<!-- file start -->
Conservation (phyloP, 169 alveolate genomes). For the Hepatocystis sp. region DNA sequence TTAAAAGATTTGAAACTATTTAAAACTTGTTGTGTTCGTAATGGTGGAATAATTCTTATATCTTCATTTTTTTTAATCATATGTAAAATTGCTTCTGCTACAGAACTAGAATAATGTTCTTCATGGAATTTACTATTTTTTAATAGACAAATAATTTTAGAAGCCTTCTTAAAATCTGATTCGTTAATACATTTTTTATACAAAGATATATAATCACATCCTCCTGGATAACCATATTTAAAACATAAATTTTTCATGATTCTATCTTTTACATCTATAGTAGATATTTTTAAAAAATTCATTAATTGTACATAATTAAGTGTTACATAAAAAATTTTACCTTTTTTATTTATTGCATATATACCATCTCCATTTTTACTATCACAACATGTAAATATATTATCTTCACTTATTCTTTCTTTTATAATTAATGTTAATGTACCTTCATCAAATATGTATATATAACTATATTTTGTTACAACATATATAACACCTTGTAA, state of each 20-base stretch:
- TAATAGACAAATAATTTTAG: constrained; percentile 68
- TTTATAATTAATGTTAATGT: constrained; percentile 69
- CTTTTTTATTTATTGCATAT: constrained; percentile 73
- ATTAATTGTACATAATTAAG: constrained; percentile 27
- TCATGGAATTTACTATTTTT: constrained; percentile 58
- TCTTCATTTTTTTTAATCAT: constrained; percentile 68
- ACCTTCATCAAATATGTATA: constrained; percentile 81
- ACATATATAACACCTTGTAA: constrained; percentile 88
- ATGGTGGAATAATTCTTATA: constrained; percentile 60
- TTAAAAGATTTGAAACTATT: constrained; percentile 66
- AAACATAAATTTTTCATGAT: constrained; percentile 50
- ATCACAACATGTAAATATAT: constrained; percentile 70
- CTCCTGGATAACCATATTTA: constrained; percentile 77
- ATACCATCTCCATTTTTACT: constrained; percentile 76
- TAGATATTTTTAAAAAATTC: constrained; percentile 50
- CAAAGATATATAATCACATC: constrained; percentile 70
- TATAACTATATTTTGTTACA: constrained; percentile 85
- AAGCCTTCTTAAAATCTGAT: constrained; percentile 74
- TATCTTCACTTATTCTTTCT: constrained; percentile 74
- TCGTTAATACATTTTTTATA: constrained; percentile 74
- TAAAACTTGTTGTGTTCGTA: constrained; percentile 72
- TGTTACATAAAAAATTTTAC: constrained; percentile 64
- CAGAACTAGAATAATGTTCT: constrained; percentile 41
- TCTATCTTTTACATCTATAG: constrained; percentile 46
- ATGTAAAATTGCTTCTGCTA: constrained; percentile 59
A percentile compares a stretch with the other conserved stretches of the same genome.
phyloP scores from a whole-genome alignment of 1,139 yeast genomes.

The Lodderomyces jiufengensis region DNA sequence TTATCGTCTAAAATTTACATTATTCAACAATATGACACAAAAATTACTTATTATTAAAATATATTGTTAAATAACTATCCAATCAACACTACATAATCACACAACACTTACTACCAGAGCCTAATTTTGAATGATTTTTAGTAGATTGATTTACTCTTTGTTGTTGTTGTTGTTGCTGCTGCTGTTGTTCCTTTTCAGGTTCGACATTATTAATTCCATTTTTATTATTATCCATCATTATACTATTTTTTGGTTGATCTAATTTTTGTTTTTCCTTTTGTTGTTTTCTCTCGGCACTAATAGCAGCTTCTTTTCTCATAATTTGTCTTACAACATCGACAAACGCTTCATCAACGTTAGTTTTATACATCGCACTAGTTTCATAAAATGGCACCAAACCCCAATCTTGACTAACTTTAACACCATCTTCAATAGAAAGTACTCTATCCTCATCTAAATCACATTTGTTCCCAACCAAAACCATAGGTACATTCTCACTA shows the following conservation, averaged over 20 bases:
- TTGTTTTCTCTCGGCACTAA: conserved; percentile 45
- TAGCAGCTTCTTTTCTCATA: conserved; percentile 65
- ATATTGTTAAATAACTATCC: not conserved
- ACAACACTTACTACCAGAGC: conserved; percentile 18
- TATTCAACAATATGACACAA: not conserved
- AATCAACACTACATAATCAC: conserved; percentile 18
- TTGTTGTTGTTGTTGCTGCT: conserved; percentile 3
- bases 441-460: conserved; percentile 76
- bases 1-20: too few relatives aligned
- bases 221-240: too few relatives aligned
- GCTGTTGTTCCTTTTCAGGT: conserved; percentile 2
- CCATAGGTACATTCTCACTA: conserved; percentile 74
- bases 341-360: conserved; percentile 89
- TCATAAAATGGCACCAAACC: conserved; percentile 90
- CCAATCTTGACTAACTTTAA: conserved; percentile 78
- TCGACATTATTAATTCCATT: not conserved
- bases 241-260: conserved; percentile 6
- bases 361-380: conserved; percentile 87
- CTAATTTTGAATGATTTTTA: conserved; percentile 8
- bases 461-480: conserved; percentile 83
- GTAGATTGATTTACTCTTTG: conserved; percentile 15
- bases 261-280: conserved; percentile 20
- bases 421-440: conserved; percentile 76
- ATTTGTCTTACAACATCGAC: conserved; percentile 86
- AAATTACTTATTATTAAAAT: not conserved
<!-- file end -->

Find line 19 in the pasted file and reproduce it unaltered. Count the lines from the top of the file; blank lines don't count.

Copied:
- AAGCCTTCTTAAAATCTGAT: constrained; percentile 74